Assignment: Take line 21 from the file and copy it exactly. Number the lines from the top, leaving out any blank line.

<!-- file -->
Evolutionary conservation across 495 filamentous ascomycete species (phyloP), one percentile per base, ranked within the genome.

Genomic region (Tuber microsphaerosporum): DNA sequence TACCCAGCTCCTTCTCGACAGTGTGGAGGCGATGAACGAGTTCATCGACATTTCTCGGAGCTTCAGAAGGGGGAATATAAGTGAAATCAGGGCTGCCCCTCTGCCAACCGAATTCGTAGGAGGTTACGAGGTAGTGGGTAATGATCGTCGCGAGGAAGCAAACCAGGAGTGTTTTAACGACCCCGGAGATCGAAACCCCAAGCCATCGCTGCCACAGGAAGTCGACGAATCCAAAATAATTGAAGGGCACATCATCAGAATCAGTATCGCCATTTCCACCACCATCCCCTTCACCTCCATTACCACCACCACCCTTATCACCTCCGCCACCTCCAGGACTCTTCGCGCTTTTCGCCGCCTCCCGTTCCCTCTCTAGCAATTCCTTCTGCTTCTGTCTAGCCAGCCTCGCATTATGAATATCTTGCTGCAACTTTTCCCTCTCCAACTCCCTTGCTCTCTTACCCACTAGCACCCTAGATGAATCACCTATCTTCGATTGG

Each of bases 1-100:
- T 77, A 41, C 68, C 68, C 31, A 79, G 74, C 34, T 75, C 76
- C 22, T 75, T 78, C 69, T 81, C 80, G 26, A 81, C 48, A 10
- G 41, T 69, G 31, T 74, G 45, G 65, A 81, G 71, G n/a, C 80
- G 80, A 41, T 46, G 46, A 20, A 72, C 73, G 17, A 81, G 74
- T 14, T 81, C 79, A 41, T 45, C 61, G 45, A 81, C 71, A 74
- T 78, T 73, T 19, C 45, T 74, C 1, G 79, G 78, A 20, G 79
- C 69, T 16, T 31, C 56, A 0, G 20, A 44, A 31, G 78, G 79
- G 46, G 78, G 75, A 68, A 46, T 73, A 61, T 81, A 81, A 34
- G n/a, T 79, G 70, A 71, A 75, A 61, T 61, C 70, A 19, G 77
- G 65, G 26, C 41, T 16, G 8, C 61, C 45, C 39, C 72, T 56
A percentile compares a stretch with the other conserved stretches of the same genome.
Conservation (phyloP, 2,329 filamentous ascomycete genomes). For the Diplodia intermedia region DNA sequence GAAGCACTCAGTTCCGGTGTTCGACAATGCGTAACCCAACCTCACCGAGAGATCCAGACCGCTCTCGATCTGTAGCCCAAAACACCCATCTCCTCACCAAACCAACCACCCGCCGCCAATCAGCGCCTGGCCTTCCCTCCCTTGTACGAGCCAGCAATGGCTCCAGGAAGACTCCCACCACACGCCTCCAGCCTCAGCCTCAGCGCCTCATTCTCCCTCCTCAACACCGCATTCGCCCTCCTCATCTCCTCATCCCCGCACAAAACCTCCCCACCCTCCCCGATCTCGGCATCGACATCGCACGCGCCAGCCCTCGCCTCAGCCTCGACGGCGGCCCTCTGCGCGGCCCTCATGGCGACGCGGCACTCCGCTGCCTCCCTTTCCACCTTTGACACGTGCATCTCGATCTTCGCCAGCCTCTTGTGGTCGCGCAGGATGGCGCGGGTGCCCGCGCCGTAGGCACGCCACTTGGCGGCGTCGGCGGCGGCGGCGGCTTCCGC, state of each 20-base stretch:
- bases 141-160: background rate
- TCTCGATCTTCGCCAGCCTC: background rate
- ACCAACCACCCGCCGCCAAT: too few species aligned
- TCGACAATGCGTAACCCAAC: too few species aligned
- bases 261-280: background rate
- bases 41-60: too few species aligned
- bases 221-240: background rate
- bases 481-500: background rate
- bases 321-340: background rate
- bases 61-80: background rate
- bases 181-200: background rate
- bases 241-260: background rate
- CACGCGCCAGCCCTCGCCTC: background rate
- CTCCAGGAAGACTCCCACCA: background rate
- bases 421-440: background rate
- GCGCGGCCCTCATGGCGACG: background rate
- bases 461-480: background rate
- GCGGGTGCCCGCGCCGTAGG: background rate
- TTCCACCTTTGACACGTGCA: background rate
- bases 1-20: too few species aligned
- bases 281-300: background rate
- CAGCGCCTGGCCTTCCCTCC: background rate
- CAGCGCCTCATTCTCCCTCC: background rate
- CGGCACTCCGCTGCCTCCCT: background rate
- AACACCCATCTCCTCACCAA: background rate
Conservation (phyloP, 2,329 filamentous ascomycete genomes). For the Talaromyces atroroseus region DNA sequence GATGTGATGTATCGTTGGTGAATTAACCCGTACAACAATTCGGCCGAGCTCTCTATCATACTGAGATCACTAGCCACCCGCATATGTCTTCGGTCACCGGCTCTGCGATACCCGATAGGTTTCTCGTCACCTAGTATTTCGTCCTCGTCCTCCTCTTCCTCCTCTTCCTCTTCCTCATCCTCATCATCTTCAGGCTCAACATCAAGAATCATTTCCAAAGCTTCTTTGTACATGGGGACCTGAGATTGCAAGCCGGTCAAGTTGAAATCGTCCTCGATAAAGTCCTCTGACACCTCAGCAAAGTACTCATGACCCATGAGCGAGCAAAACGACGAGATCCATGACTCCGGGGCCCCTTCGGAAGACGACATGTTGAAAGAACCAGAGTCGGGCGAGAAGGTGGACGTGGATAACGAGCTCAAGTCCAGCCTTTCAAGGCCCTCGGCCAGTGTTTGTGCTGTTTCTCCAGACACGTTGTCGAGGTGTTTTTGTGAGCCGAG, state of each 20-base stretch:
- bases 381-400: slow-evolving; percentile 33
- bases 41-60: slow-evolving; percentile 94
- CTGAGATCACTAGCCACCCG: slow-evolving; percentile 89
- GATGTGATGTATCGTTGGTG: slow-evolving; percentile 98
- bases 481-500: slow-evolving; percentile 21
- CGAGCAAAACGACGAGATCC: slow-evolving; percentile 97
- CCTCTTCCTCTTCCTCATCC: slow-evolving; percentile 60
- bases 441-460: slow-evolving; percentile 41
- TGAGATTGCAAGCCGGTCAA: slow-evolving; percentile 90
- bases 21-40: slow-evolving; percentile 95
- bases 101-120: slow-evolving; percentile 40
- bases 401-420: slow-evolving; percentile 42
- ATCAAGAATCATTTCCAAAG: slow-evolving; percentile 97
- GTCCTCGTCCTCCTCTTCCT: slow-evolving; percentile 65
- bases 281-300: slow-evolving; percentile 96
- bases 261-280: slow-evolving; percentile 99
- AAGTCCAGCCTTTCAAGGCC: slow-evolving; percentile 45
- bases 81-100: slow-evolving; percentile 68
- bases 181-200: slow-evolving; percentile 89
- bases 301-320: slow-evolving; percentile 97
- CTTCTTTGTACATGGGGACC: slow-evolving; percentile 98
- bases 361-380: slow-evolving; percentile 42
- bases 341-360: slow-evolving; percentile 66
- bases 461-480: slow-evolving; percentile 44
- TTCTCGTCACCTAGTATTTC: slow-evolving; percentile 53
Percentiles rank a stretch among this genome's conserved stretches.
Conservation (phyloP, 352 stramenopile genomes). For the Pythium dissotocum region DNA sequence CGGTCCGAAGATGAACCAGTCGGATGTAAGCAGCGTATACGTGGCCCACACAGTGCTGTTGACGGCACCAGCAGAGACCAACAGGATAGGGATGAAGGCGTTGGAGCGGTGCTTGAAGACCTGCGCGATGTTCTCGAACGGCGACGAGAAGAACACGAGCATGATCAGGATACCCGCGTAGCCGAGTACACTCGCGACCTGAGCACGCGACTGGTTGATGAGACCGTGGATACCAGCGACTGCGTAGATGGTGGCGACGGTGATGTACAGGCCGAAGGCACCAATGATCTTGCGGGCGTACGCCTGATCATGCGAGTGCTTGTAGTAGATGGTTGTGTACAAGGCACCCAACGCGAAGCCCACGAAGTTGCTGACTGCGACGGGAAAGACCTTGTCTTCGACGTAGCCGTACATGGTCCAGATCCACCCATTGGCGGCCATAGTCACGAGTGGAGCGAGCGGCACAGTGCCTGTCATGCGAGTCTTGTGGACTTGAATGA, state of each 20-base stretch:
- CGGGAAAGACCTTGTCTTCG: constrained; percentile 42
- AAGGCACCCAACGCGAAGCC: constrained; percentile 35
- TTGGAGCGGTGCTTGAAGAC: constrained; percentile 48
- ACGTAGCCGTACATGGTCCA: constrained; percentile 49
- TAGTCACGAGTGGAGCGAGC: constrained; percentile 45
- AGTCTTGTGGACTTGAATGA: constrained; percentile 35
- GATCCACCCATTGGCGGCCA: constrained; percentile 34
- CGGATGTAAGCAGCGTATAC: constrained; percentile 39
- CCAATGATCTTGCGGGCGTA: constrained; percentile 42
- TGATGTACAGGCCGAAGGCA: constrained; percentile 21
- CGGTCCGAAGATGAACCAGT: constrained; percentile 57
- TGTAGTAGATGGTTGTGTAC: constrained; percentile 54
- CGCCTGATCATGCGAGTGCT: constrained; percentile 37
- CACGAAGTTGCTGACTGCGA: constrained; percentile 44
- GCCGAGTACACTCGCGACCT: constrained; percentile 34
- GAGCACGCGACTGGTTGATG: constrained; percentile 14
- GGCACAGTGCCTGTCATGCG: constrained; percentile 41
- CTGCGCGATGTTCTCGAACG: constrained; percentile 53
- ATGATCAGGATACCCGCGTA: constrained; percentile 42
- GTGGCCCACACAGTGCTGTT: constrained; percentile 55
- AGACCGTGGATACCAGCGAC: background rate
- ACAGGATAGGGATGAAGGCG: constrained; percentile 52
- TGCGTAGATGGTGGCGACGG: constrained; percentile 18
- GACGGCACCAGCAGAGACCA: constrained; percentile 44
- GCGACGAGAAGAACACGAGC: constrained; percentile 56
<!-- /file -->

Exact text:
- bases 41-60: too few species aligned